Janet turned at the sound of her name, and came quickly up to her mistress. She looked slight, pale, and almost insignificant beside the full, blooming, luxuriously made girl, who, resting one hand in a [Pg 15]nonchalant manner on the back of her chair, was looking full at her with laughing bright eyes."Oh, but I hate self-denial, and that dreadful motto—'No cross, no crown.' I'm like a butterfly—I can't live without sunshine. Papa agrees with me that sunshine is necessary for life."
"Love me," she pleaded; "do love me, for I love you."
Such as it was, however, supper was a much-prized institution of Mulberry Court; only the fifth-form and sixth-form girls were allowed to partake of it. To sit up to supper, therefore, was a distinction intensely envied by the lower school. The plain fare sounded to them like honey and ambrosia. They were never tired of speculating as to what went on in the dining room on these occasions, and the idea of sitting up to supper was with some of the girls a more stimulating reason for being promoted to the fifth form than any other which could be offered.
"O Bridget!" exclaimed the little girls, starting back in affright.Dorothy, Bridget, and a number of the girls of the lower school were walking up and down a broad road which led to the shore. They were talking and laughing. The smaller girls were dancing and running about in their eagerness. Some very funny proposal had undoubtedly been made, and much explosive mirth was the result.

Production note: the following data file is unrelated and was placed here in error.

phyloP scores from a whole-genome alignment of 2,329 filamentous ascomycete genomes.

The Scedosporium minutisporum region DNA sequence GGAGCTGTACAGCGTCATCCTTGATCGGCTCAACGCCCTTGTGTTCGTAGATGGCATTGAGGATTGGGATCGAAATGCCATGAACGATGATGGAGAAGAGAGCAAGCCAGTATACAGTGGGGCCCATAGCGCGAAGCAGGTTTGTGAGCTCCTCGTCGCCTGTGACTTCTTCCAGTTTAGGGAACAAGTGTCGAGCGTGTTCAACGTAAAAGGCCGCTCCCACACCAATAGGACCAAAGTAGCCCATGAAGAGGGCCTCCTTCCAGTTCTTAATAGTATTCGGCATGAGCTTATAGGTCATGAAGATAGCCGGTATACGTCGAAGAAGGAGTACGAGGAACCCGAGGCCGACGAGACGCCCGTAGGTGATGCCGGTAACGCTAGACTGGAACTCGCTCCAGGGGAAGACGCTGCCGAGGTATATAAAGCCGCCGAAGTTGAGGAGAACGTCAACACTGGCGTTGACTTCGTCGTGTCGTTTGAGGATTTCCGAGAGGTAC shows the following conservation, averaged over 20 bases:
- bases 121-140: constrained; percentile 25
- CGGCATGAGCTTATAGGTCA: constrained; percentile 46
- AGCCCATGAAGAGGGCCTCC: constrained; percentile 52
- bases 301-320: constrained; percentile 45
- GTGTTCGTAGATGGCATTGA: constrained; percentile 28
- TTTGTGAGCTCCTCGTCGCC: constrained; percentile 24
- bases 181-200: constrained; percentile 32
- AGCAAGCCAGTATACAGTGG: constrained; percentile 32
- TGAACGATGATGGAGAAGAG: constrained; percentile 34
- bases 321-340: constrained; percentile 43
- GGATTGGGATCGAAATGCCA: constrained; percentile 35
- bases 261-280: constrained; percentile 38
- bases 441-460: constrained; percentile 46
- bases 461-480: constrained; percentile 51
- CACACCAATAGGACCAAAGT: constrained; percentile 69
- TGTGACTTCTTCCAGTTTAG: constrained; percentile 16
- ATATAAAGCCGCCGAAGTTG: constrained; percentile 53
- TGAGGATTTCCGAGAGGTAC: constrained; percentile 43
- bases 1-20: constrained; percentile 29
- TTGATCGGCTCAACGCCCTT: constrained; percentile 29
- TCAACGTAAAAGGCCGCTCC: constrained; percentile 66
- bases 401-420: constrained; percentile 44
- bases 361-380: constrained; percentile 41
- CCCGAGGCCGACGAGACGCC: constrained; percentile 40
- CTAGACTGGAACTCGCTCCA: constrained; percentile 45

New rummy earning app 2020
"What does Janet mean?" Bridget would whisper to her nearest companion. "Is she saying something awfully clever? I'm sorry that I'm stupid—I don't quite catch her meaning."
"I've had enough," she said, nodding to Mrs. Freeman in her bright way. "I'm going out into the garden now, to pick some roses.""Now, my dear child, will you come into the house with me? I ought to be in the schoolroom now.""If I had only some smelling salts," she began.
"You have too good taste to like her, Olive, but do let us talk about something more interesting. How are you getting on with that table cover for the fair?""Janet," said Mrs. Freeman, "will you oblige me by showing Miss O'Hara the schoolrooms and common rooms, and introducing her to one or two of her companions? Go, my dear," she continued, "but remember, Bridget, whether you are tired or not, I shall expect you to go to bed to-night at nine o'clock. It is half-past eight now, so you have half an hour to get acquainted with your schoolfellows."
"Oh, my dear, ought you not to be asleep?" exclaimed Miss Patience in thin, anxious tones from the other end of the board, while Miss Delicia ran up to the girl and took one of her dimpled white hands in hers.
All the other girls in the school tried to be good when Evelyn was by, not because she would reproach them, but because she had a certain way about her which made goodness so attractive that they were forced to follow it.